NOTE: I’m doing an ongoing series of stories on elder scams, a “tsunami” of crimes hitting the most vulnerable Americans, according to the FBI’s Debbie Deem. Recently, I wrote about the tragic story of a California teacher found murdered in Jamaica. I also wrote about Deem for CNBC.com recently (Click to read that.). In 2015, I predicted “The growing threat of elderly financial abuse,” and why the risk begins as early as age 53. Today, FBI Victim Specialist Debbie Deem shares here definitive list of “what to do” instructions.
For years, I’ve been getting calls from family members concerned that their elderly relatives are the victims of an ongoing scam. Fake lovers, fraudulent lottery winnings, caretaker abuse. They’re all common, and getting worse. The American population is graying, and some who live longer are lucky enough to have life savings to draw on. But we have scant resources to deal with late-in-life money issues.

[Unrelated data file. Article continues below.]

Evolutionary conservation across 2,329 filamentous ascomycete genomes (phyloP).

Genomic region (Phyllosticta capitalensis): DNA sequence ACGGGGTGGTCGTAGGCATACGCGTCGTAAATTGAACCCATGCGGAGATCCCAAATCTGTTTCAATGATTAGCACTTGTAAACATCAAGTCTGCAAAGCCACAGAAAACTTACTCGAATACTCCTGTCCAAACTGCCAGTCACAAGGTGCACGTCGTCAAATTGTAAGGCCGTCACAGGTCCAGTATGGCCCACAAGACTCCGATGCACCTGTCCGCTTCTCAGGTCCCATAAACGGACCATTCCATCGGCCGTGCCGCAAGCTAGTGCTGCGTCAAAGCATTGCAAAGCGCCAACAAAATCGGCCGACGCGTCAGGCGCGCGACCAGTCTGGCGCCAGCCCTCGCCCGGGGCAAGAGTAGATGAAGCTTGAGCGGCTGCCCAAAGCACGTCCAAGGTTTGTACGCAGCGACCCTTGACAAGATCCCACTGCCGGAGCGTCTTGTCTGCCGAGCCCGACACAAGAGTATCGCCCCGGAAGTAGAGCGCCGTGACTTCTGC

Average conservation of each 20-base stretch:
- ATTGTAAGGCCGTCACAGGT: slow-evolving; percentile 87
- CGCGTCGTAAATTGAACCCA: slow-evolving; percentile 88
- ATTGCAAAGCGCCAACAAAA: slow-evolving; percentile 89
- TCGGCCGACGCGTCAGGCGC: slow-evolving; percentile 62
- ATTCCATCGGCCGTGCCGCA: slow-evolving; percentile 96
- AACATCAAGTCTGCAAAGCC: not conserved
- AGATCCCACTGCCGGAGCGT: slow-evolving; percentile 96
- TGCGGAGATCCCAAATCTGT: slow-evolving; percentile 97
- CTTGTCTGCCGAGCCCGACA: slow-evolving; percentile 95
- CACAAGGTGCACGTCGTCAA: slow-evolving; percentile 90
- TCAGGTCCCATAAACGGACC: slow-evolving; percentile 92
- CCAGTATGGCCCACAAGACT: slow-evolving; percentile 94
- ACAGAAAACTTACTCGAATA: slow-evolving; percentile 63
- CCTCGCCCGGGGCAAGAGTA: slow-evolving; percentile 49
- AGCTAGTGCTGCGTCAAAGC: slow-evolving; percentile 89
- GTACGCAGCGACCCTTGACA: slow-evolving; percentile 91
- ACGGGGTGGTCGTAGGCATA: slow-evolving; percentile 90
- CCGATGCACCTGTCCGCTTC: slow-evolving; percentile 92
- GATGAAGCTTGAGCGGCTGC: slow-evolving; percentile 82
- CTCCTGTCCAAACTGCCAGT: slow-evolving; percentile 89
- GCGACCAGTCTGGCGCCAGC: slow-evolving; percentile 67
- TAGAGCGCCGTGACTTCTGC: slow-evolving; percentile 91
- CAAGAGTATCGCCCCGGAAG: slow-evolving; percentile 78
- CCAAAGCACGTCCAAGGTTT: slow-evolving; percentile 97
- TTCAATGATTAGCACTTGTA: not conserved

The crime is a special kind of sad.
For victims, their reality is often flipped. They trust the person on the other end of the computer or telephone, not their own flesh and blood. It can seem impossible to persuade parents or grandparents that they are being played.
That’s where FBI Victim Specialist Debbie Deem comes in. Deem doesn’t knock down doors or freeze bank accounts. Mainly, employing her training as a social worker, she just listens.
“Many of these victims just don’t feel important to anyone any more,” she said. Elder scam victims are very much like addicts, she says. “(Scammers) pray on feelings of hope and purpose and giving people a reason to get up in the morning….If you are going to help them, you have to replace whatever they are getting out of the scam.
I wrote about her for CNBC.com recently. Here, she offers her definitive list of suggestions for family members trying to fight against an ongoing scam.